Antarctic explorer treks to Letchworth to give talk to youth group about expedition to South Pole
- Credit: Archant
Members of a Letchworth youth group were all ears as an Antarctic explorer popped in to give a talk about his 2014 solo expedition to the South Pole.
Antony Jinman – who had travelled the shorter distance from Plymouth to be with St Hugh’s Youth Group – spoke to children on the intricate details of his experience, as well as wider issues such as climate change.
Having harboured an ambition to trek to the South Pole since the age of nine, Antony went first to the North Pole in 2010, and then four years later to the Antarctic, skiing 730 miles solo in just 46 days.
The 34-year-old is only the 12th Briton to have achieved this feat, and now travels widely, visiting schools and workplaces to share his experiences.
The children learned about the food Antony ate, how to avoid frostbite, and how to go to the toilet in temperatures of minus 20o Celsius.
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Youth group chairman Clare Adam was delighted at the response the polar explorer elicited from the children.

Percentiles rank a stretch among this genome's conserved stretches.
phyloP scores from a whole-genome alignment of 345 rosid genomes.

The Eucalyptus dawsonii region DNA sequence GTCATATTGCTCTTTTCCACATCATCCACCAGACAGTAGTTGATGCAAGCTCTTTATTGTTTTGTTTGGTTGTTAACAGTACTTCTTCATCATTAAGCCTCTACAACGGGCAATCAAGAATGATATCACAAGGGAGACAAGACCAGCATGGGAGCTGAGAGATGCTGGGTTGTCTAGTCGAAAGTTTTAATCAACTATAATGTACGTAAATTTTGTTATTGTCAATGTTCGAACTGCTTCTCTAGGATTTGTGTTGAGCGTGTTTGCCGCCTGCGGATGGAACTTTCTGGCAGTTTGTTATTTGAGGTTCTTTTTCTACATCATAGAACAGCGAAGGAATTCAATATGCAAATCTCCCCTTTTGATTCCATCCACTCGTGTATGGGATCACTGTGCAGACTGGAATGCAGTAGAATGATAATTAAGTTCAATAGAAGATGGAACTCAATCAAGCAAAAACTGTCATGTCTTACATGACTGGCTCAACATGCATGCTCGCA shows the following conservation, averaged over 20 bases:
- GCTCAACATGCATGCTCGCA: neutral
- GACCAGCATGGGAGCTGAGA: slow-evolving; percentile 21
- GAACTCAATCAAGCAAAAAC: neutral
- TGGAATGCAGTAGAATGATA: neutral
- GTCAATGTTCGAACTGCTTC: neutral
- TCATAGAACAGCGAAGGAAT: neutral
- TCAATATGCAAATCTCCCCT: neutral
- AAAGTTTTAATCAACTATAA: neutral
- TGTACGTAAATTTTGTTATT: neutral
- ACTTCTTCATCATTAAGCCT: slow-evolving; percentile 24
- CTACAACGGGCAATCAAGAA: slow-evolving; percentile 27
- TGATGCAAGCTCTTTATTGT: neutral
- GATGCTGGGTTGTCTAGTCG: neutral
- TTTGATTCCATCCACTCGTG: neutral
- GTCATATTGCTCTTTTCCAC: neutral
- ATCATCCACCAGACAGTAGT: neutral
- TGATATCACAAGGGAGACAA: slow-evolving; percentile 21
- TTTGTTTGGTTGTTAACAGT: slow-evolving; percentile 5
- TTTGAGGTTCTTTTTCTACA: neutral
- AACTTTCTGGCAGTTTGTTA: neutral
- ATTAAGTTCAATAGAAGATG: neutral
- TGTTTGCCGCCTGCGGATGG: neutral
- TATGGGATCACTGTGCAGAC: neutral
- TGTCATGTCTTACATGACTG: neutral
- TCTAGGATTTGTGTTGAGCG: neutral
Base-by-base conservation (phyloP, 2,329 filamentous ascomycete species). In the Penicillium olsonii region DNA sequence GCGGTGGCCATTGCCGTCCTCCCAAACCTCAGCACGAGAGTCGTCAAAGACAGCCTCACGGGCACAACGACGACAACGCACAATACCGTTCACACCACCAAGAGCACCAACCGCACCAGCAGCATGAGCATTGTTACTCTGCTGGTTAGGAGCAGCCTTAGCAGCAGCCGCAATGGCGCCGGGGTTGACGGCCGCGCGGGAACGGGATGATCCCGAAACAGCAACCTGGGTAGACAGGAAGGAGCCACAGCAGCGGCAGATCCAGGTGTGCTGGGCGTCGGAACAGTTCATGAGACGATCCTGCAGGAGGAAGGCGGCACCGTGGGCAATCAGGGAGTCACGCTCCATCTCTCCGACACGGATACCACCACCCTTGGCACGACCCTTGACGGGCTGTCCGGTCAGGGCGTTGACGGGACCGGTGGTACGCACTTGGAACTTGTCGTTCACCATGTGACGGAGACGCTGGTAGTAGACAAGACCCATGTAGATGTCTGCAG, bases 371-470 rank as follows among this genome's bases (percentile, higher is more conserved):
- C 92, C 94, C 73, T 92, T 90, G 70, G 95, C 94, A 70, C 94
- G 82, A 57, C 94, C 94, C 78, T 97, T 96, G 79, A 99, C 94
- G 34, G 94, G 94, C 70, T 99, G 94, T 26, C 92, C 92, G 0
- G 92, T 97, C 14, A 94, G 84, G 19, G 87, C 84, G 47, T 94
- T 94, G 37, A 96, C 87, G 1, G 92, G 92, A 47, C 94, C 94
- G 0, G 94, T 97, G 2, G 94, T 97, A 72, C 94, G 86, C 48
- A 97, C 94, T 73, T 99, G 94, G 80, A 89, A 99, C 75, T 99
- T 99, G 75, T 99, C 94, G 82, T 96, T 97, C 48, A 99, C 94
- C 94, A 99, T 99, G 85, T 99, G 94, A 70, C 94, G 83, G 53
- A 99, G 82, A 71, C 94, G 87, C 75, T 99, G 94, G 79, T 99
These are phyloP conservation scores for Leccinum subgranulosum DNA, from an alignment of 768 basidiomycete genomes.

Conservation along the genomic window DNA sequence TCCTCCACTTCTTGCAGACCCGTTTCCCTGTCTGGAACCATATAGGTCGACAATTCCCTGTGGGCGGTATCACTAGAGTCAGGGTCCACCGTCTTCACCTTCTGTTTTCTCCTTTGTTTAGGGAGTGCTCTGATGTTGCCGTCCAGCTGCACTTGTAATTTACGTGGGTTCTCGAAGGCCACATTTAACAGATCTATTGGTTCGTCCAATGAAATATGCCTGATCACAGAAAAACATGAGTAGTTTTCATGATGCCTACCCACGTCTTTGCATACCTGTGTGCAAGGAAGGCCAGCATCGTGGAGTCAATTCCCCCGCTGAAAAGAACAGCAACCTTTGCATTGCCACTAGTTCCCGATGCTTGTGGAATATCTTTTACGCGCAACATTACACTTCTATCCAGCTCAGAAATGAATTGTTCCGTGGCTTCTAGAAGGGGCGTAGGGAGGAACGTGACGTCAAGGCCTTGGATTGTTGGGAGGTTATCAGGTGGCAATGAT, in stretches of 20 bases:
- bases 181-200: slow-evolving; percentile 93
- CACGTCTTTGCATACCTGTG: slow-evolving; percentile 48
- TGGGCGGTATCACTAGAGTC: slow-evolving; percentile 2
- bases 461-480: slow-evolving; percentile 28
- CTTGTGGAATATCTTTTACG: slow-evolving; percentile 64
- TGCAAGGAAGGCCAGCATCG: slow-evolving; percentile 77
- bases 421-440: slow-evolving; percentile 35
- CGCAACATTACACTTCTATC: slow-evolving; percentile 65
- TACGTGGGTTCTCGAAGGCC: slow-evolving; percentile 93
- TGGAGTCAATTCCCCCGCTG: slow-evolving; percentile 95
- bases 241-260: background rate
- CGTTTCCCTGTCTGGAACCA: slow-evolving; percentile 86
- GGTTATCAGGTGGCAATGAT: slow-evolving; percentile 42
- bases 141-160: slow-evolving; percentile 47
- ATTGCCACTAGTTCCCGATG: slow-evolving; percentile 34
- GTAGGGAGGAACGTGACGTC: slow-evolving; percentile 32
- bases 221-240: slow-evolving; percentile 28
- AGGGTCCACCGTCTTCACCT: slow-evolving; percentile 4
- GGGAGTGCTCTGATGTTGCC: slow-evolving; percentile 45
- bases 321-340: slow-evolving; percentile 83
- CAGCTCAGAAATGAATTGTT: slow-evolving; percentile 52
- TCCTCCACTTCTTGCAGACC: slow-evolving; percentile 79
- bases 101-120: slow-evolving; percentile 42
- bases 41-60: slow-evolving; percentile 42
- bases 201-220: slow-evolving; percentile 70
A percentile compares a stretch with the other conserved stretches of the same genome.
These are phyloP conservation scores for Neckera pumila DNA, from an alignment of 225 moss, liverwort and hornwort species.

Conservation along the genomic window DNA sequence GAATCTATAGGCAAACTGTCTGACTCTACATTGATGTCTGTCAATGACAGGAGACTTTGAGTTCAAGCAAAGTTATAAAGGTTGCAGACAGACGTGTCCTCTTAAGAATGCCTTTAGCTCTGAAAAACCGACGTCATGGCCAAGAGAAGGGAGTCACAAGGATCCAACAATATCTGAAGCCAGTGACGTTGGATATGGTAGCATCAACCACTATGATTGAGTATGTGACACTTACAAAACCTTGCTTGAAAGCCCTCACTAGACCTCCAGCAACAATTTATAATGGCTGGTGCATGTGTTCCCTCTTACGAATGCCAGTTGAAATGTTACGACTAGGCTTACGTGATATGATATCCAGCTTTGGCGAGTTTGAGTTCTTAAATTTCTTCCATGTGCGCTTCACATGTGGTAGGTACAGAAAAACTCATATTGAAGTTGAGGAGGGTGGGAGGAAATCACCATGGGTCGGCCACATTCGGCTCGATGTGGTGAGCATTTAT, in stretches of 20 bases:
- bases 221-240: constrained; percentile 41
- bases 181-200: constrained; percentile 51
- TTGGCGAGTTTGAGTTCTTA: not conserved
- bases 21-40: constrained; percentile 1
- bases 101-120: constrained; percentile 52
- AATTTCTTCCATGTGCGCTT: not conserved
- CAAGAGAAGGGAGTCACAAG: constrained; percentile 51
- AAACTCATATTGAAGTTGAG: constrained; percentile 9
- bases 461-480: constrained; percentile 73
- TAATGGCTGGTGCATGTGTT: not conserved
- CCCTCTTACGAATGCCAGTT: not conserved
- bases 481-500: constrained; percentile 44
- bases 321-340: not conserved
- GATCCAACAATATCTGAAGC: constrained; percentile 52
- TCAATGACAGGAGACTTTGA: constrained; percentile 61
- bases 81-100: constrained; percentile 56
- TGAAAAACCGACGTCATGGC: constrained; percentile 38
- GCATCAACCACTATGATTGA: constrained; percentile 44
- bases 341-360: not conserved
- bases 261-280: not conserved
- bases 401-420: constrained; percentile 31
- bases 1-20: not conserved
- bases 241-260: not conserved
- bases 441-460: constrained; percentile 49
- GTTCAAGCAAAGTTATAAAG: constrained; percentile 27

“More than 50 children came to listen to Antony, and lots of the parents stayed too,” she said.
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“It was a fascinating insight into an amazing adventure most people will never experience.
“I’ve never seen them so enthralled and attentive, until it was time to ask him questions – then they definitely weren’t so quiet!
“He was just brilliant. The children are already asking when he will come back to give a talk on his trip to the North Pole.”
The talk held extra poignancy because at the end of January British explorer Henry Worsley was on the brink of being the first man to cross the Antarctic unaided before he died of organ failure, just 30 miles short of completing the record.
To find out more about Antony’s polar adventures you can visit www.etelivelearning.org.